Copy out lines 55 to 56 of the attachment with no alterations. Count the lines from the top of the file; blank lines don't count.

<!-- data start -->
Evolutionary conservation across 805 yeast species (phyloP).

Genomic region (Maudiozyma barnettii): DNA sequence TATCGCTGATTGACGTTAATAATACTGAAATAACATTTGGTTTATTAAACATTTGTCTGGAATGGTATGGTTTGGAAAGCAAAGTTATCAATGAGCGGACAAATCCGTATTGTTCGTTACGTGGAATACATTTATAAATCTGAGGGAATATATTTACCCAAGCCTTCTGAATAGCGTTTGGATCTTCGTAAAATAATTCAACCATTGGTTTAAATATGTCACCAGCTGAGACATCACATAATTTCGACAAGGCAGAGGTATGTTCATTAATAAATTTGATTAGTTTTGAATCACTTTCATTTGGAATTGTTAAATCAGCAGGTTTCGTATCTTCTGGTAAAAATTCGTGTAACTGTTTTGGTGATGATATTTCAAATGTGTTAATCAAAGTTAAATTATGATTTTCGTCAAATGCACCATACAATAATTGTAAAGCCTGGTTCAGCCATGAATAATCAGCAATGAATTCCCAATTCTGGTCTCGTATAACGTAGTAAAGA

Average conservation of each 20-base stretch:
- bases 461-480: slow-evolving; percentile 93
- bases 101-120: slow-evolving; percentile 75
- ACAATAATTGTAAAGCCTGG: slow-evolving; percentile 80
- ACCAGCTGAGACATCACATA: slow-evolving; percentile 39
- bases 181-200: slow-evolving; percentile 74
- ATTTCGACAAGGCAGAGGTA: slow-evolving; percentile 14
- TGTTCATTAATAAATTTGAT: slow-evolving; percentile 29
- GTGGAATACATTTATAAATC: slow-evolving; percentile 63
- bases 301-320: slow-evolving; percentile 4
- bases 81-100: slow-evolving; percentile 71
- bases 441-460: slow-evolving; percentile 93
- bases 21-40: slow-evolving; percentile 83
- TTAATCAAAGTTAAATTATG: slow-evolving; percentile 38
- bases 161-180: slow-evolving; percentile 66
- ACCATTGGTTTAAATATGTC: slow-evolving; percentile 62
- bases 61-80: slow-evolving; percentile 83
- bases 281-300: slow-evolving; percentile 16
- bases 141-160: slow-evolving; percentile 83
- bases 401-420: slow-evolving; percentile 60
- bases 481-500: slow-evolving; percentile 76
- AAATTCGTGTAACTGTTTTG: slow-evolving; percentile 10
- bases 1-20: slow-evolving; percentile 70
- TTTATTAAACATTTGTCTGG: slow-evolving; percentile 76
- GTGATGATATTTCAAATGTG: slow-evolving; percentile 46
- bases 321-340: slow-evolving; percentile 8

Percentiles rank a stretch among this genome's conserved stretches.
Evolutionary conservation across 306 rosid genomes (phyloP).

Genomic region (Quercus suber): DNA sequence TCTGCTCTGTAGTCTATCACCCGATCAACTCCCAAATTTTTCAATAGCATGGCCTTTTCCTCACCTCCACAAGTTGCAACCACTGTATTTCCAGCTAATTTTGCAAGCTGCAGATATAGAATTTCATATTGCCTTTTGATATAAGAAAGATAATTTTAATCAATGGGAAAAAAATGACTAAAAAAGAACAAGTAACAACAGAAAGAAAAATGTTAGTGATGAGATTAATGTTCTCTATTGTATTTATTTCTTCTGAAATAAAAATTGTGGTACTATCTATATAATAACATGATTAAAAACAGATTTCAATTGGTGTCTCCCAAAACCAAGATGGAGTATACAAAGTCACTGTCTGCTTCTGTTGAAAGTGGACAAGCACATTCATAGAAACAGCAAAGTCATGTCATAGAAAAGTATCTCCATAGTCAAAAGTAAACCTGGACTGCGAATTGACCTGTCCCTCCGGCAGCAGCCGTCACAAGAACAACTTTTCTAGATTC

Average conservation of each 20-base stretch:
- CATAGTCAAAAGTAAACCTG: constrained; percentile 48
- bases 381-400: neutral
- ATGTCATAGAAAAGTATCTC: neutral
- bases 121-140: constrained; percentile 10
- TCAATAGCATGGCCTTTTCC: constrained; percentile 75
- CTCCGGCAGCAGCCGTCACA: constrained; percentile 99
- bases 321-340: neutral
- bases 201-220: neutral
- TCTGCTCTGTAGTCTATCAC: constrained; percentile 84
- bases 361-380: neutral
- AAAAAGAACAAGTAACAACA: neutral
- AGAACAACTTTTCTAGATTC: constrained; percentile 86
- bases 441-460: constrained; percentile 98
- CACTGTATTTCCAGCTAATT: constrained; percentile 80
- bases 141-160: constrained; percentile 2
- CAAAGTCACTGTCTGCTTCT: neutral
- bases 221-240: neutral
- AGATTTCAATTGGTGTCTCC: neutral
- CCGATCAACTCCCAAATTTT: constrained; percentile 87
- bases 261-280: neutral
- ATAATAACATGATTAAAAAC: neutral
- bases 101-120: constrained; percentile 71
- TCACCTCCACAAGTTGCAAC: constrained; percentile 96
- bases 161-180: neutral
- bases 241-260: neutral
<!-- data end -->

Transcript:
- TCACCTCCACAAGTTGCAAC: constrained; percentile 96
- bases 161-180: neutral